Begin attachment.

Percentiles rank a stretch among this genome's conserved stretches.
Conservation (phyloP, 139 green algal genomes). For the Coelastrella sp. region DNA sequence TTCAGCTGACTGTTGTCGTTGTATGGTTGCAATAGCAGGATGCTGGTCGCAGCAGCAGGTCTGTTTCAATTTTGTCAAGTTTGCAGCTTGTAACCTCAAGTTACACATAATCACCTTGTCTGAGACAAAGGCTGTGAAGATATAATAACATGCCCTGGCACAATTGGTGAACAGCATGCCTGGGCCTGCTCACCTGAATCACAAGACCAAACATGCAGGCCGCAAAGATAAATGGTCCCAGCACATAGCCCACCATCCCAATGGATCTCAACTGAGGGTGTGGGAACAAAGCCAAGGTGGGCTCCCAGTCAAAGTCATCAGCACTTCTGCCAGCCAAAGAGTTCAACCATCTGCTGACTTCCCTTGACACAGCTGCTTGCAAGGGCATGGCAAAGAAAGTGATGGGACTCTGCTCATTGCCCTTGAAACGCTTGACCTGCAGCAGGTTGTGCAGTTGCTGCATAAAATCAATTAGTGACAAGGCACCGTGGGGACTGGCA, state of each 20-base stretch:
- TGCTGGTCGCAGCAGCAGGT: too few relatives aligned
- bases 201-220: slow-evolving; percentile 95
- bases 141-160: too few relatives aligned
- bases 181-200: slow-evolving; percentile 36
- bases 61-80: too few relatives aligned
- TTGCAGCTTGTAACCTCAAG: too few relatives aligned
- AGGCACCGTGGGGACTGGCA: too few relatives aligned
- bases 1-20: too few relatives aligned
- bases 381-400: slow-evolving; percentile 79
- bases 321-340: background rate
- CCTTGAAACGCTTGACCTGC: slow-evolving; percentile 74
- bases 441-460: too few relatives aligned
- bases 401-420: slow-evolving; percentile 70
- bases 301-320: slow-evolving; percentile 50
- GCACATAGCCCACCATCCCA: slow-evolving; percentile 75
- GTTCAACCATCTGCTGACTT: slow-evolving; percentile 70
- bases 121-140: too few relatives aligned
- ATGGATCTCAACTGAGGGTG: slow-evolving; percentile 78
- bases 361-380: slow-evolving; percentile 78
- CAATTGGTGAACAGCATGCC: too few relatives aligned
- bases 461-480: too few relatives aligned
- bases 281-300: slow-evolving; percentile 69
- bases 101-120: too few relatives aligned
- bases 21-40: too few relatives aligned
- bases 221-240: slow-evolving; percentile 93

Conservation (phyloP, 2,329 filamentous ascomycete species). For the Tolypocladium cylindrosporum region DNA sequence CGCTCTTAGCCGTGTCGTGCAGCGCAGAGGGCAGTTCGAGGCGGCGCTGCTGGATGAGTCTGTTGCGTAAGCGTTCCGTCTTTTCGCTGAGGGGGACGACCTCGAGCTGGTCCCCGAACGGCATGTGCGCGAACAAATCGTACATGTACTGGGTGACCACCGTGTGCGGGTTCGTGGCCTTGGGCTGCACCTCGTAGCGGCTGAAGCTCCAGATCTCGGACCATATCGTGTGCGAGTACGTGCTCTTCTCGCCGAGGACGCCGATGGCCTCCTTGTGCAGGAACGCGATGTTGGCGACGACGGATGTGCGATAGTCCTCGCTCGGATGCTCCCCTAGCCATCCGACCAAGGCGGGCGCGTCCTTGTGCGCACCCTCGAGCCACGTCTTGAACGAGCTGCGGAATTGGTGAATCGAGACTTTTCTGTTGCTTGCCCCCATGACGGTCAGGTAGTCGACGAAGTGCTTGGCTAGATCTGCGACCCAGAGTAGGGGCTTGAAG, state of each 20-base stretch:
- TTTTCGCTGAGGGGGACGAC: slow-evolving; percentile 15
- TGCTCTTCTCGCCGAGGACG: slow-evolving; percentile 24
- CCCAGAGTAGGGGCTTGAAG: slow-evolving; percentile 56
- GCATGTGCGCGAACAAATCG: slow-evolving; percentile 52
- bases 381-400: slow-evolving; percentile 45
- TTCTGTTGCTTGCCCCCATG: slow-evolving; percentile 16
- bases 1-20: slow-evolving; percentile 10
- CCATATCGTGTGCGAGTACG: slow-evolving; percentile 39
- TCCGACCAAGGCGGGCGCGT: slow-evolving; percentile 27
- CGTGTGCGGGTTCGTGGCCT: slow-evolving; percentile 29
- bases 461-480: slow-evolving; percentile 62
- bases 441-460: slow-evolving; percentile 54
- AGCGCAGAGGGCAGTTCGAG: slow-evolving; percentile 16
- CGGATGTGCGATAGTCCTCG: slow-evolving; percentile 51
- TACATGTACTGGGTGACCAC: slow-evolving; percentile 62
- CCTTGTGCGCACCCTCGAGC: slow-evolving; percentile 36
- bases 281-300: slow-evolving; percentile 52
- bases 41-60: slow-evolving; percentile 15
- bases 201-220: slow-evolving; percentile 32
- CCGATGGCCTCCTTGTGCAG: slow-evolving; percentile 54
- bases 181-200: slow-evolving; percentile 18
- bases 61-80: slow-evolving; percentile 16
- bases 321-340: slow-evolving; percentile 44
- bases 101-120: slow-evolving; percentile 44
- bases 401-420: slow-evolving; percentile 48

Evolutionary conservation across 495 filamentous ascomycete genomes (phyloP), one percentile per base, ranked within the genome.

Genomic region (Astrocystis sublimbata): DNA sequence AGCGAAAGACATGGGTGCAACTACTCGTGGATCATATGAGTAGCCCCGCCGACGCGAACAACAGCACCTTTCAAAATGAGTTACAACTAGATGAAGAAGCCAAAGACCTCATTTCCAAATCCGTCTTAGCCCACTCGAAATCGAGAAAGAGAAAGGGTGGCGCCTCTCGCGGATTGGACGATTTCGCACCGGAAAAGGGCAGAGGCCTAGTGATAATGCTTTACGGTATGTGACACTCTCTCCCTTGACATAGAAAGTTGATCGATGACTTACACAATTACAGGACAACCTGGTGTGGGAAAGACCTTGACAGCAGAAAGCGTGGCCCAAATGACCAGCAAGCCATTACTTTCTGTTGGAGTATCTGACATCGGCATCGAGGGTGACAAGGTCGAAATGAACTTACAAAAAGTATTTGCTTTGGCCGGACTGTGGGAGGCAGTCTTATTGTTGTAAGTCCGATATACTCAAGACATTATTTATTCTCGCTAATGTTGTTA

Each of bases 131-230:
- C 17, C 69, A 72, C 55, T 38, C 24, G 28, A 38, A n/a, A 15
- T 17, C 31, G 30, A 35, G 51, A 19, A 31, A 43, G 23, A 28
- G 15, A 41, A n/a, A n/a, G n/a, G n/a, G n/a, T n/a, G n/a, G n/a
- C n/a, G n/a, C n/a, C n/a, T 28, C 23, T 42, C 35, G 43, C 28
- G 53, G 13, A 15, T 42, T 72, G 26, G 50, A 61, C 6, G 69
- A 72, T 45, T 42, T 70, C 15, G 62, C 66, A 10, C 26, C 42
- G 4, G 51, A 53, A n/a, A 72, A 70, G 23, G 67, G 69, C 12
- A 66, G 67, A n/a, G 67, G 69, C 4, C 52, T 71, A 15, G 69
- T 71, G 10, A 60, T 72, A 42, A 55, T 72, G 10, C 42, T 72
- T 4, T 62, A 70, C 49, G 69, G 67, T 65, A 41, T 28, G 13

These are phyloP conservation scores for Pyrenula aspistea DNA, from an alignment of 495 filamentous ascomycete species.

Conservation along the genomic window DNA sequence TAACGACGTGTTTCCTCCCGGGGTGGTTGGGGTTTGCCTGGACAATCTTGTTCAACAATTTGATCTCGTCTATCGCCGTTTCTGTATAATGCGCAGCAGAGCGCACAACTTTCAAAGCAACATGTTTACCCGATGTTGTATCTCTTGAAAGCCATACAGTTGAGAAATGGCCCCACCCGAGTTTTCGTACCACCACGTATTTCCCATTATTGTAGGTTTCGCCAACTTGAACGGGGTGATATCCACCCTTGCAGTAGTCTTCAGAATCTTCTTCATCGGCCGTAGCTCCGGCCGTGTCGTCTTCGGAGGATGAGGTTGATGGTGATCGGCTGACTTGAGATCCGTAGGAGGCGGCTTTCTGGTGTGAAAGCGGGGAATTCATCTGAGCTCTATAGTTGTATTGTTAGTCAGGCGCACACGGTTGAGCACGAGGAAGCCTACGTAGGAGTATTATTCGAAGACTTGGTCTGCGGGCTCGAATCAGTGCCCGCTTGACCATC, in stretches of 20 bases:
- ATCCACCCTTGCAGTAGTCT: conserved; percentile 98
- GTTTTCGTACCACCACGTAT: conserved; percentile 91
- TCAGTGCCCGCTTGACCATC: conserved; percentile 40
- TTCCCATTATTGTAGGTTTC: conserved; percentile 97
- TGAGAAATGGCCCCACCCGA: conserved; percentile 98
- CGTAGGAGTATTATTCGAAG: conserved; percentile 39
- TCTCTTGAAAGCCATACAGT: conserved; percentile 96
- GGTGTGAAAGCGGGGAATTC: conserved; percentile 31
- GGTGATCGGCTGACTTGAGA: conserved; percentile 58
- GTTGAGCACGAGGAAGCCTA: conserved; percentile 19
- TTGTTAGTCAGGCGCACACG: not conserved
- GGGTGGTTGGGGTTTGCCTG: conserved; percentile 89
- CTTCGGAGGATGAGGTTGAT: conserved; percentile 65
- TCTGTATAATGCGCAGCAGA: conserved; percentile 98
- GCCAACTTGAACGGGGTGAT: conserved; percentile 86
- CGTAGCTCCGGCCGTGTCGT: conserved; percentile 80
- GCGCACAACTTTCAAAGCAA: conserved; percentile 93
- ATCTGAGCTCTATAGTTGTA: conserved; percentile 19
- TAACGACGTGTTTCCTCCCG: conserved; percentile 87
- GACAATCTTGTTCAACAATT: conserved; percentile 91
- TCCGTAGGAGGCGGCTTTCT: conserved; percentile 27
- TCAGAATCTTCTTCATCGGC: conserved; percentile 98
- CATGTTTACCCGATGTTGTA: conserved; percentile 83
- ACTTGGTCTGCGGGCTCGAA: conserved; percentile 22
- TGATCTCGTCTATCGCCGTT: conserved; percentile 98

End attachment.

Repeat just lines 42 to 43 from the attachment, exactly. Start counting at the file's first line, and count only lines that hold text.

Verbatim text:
- CGGATGTGCGATAGTCCTCG: slow-evolving; percentile 51
- TACATGTACTGGGTGACCAC: slow-evolving; percentile 62